CHARLOTTE, N.C. — When a team has lost 18 games in a row like the Charlotte Bobcats, the manner of losing varies. But the frustration doesn’t as each additional loss seemingly acts as another brick added to a building wall of pressure.
As Kemba Walker sat in the locker room still in uniform 30 minutes after the game with a towel draped over his head, it was evident that this one hurt just a little more than the rest.
No loss is easy, but it’s hard to conceive a more frustrating or excruciating way for a loss to unfold than Saturday night’s 98-95 setback against the New Orleans Hornets.
The first-half script couldn’t have been any more beautiful for the Bobcats. In the battle of the top two picks from June’s draft, Bobcats rookie Michael Kidd-Gilchrist delivered 18 points and seven rebounds as the Bobcats built a 57-40 halftime lead behind 63 percent shooting.
But that lead — one that had ballooned as high as 21 in the first half — was erased as the Hornets tied it up at 73 after three.
Coach Mike Dunlap’s answer was pretty succinct in explaining a quarter that saw the Hornets put up 33 points: “Ball pressure and just fundamental principles of our defense.”
But give the Bobcats credit, they didn’t fold in the fourth. Despite falling behind by nine with a little over a minute to play, they cut into the lead and forced an Eric Gordon turnover with 11 seconds left, clearing the way for a final possession to tie it.
The play out of the timeout was beautifully executed, with Ben Gordon firing off a fallaway three that just missed. But there was Gerald Henderson, snagging the rebound and firing it out to a wide open Ramon Sessions. That shot wouldn’t go down either, and the streak continued.
“They did a really good job of taking us out of our offense when they went to their zone,” Hakim Warrick said. “They did a really good job of knocking down some big shots when they needed to.”
It was a tale of two halves for Kidd-Gilchrist too, but one that showed the mettle of the Bobcats’ prized rookie.
Diving for a loose ball late in the second quarter, Kidd-Gilchrist suffered a scratched cornea and didn’t play the final minute of the half. He came back out in the second with protective goggles on but was never quite the same and only mustered four more points in 10 minutes.
“There were two performances. One was his 18 points in the first half. In the second half because of the kick to the head he was different. That happens. It is part of the game,” Dunlap said. “The thing that was incredible and typical MKG is he just played through it. He’s a competitor. He gave us what he had in the second half. A lot of that was just sheer willpower. It was pretty remarkable.”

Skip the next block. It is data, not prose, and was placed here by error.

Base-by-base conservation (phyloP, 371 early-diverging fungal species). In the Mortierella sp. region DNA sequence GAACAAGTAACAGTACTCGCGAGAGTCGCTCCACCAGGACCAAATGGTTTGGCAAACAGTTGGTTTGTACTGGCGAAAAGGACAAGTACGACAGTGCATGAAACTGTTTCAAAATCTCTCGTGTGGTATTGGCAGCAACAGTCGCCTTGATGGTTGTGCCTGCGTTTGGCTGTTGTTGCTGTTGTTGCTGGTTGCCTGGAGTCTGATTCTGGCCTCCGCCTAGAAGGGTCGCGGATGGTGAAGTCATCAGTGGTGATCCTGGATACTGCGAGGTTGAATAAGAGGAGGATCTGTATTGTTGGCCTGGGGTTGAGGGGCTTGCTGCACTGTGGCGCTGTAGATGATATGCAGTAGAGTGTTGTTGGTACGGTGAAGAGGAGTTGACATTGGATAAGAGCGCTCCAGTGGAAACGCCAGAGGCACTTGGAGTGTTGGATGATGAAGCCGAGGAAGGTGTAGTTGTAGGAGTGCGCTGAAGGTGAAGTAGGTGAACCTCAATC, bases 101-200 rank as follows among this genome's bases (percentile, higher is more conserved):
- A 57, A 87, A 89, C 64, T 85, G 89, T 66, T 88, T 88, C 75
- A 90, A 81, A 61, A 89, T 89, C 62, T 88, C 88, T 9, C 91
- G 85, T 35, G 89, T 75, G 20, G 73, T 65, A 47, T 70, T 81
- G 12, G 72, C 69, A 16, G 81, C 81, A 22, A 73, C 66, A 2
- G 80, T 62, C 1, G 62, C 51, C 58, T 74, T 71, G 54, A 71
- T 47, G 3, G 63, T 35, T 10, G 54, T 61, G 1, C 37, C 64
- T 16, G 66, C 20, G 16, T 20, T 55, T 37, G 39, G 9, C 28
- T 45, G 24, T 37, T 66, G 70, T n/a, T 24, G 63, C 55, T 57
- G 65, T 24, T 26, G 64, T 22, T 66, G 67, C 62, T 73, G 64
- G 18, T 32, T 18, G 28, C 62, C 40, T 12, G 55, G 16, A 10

Coach’s admiration or not, that wasn’t enough for him or the Bobcats.
“I mean I was just not being aggressive in the second like the first,” Kidd-Gilchrist said. “That’s what happened to all of us. We weren’t attacking enough and didn’t make enough shots.”
Six months prior Kidd-Gilchrist was seemingly the consolation prize in a draft in which everyone was enthralled with his Kentucky teammate Anthony Davis.
Davis was the one anointed with the Tim Duncan comparisons — a seven footer with guard-like agility in a league with a limited supply of elite big men. He was the obvious choice. Kidd-Gilchrist? Not so much. He was projected as the elite glue guy with Gerald Wallace comparisons but a questionable jump shot.
Instead, he’s been nearly as impressive as Davis, winning November Rookie of the Month honors and joining only LeBron James as players who have scored 25 points and 12 rebounds in at least two games before the age of 20.
Kidd-Gilchrist admitted after the game that it was a matchup that was special to him, and one he seemed to take personally in the first half, with the two surprisingly matched up against each other a great deal as the Bobcats went three guards with Kidd-Gilchrist at the four.
One play late in the first half perfectly epitomized the two’s long-term prospects.
Kidd-Gilchrist drove hard left, the type of first-step burst from a 6-foot-8 wing that no seven-footer should be able to slide his feet and stay in front of. But there Davis was, still in excellent position. Yet, with the same grit that he’s shown throughout his rookie season, Kidd-Gilchrist used his strength to get up a runner that managed to drop.
“I know where he’s coming from. He knows how I am going to attack, and I know how he’s going to attack,” said Kidd-Gilchrist of his teammate on Kentucky’s 2012 national championship winning team. “That wasn’t unusual for me.”